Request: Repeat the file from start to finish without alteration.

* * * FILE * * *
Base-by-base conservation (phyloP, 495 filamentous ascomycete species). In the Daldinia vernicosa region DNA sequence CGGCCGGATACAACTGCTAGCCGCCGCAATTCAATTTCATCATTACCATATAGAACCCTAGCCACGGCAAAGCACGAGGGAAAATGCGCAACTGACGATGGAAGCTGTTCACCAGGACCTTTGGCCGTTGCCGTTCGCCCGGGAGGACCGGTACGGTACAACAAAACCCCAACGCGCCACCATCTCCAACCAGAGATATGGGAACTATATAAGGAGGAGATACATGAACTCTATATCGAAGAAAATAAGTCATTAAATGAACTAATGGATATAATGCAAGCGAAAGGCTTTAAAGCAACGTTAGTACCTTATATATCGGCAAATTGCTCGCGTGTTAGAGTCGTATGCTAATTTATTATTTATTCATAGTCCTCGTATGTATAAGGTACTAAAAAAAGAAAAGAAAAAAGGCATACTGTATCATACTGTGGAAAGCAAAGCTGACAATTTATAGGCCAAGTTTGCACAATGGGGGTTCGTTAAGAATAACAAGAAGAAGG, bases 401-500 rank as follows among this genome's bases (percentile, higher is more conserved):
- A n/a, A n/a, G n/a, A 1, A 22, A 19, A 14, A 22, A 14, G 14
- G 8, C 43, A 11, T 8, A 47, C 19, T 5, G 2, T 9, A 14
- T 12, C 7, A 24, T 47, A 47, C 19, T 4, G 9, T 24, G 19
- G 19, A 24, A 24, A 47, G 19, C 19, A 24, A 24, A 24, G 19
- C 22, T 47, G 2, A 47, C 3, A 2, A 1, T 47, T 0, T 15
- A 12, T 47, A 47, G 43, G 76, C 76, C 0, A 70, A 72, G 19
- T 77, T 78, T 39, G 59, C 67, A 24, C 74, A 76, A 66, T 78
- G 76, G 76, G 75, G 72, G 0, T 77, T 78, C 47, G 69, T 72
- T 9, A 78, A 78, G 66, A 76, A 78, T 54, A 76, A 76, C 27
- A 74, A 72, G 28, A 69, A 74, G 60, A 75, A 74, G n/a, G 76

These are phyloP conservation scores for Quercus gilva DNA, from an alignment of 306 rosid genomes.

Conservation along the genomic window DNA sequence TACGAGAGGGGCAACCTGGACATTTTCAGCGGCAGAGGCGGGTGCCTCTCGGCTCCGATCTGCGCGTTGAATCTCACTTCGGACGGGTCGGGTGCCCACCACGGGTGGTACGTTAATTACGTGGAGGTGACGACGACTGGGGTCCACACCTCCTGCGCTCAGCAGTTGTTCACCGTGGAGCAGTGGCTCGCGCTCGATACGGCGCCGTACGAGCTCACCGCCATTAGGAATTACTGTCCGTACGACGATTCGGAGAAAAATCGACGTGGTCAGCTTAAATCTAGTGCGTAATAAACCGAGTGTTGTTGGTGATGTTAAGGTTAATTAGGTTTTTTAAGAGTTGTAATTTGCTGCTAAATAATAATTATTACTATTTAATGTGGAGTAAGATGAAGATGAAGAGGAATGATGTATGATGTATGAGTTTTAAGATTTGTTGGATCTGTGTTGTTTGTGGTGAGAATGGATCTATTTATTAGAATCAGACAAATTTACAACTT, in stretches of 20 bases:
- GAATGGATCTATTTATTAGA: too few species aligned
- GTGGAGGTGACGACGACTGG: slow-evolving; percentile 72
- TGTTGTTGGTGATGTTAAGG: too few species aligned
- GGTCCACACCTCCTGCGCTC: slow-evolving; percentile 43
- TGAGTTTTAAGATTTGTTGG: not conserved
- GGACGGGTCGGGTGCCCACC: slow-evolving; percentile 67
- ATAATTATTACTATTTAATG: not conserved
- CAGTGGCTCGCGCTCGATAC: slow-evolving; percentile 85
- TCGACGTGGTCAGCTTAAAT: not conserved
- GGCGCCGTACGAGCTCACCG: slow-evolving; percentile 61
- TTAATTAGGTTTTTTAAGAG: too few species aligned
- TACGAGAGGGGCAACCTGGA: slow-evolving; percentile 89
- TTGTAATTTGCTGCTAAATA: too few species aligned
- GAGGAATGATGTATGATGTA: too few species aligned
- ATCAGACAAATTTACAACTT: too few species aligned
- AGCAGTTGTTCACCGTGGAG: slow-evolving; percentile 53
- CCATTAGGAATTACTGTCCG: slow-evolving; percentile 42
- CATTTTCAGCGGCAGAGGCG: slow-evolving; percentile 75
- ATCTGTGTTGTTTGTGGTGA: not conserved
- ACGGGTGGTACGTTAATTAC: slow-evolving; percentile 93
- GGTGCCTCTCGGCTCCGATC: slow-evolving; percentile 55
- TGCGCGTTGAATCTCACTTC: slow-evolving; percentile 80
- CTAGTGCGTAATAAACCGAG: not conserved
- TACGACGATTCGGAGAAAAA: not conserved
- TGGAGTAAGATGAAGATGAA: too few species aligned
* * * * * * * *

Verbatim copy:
Base-by-base conservation (phyloP, 495 filamentous ascomycete species). In the Daldinia vernicosa region DNA sequence CGGCCGGATACAACTGCTAGCCGCCGCAATTCAATTTCATCATTACCATATAGAACCCTAGCCACGGCAAAGCACGAGGGAAAATGCGCAACTGACGATGGAAGCTGTTCACCAGGACCTTTGGCCGTTGCCGTTCGCCCGGGAGGACCGGTACGGTACAACAAAACCCCAACGCGCCACCATCTCCAACCAGAGATATGGGAACTATATAAGGAGGAGATACATGAACTCTATATCGAAGAAAATAAGTCATTAAATGAACTAATGGATATAATGCAAGCGAAAGGCTTTAAAGCAACGTTAGTACCTTATATATCGGCAAATTGCTCGCGTGTTAGAGTCGTATGCTAATTTATTATTTATTCATAGTCCTCGTATGTATAAGGTACTAAAAAAAGAAAAGAAAAAAGGCATACTGTATCATACTGTGGAAAGCAAAGCTGACAATTTATAGGCCAAGTTTGCACAATGGGGGTTCGTTAAGAATAACAAGAAGAAGG, bases 401-500 rank as follows among this genome's bases (percentile, higher is more conserved):
- A n/a, A n/a, G n/a, A 1, A 22, A 19, A 14, A 22, A 14, G 14
- G 8, C 43, A 11, T 8, A 47, C 19, T 5, G 2, T 9, A 14
- T 12, C 7, A 24, T 47, A 47, C 19, T 4, G 9, T 24, G 19
- G 19, A 24, A 24, A 47, G 19, C 19, A 24, A 24, A 24, G 19
- C 22, T 47, G 2, A 47, C 3, A 2, A 1, T 47, T 0, T 15
- A 12, T 47, A 47, G 43, G 76, C 76, C 0, A 70, A 72, G 19
- T 77, T 78, T 39, G 59, C 67, A 24, C 74, A 76, A 66, T 78
- G 76, G 76, G 75, G 72, G 0, T 77, T 78, C 47, G 69, T 72
- T 9, A 78, A 78, G 66, A 76, A 78, T 54, A 76, A 76, C 27
- A 74, A 72, G 28, A 69, A 74, G 60, A 75, A 74, G n/a, G 76

These are phyloP conservation scores for Quercus gilva DNA, from an alignment of 306 rosid genomes.

Conservation along the genomic window DNA sequence TACGAGAGGGGCAACCTGGACATTTTCAGCGGCAGAGGCGGGTGCCTCTCGGCTCCGATCTGCGCGTTGAATCTCACTTCGGACGGGTCGGGTGCCCACCACGGGTGGTACGTTAATTACGTGGAGGTGACGACGACTGGGGTCCACACCTCCTGCGCTCAGCAGTTGTTCACCGTGGAGCAGTGGCTCGCGCTCGATACGGCGCCGTACGAGCTCACCGCCATTAGGAATTACTGTCCGTACGACGATTCGGAGAAAAATCGACGTGGTCAGCTTAAATCTAGTGCGTAATAAACCGAGTGTTGTTGGTGATGTTAAGGTTAATTAGGTTTTTTAAGAGTTGTAATTTGCTGCTAAATAATAATTATTACTATTTAATGTGGAGTAAGATGAAGATGAAGAGGAATGATGTATGATGTATGAGTTTTAAGATTTGTTGGATCTGTGTTGTTTGTGGTGAGAATGGATCTATTTATTAGAATCAGACAAATTTACAACTT, in stretches of 20 bases:
- GAATGGATCTATTTATTAGA: too few species aligned
- GTGGAGGTGACGACGACTGG: slow-evolving; percentile 72
- TGTTGTTGGTGATGTTAAGG: too few species aligned
- GGTCCACACCTCCTGCGCTC: slow-evolving; percentile 43
- TGAGTTTTAAGATTTGTTGG: not conserved
- GGACGGGTCGGGTGCCCACC: slow-evolving; percentile 67
- ATAATTATTACTATTTAATG: not conserved
- CAGTGGCTCGCGCTCGATAC: slow-evolving; percentile 85
- TCGACGTGGTCAGCTTAAAT: not conserved
- GGCGCCGTACGAGCTCACCG: slow-evolving; percentile 61
- TTAATTAGGTTTTTTAAGAG: too few species aligned
- TACGAGAGGGGCAACCTGGA: slow-evolving; percentile 89
- TTGTAATTTGCTGCTAAATA: too few species aligned
- GAGGAATGATGTATGATGTA: too few species aligned
- ATCAGACAAATTTACAACTT: too few species aligned
- AGCAGTTGTTCACCGTGGAG: slow-evolving; percentile 53
- CCATTAGGAATTACTGTCCG: slow-evolving; percentile 42
- CATTTTCAGCGGCAGAGGCG: slow-evolving; percentile 75
- ATCTGTGTTGTTTGTGGTGA: not conserved
- ACGGGTGGTACGTTAATTAC: slow-evolving; percentile 93
- GGTGCCTCTCGGCTCCGATC: slow-evolving; percentile 55
- TGCGCGTTGAATCTCACTTC: slow-evolving; percentile 80
- CTAGTGCGTAATAAACCGAG: not conserved
- TACGACGATTCGGAGAAAAA: not conserved
- TGGAGTAAGATGAAGATGAA: too few species aligned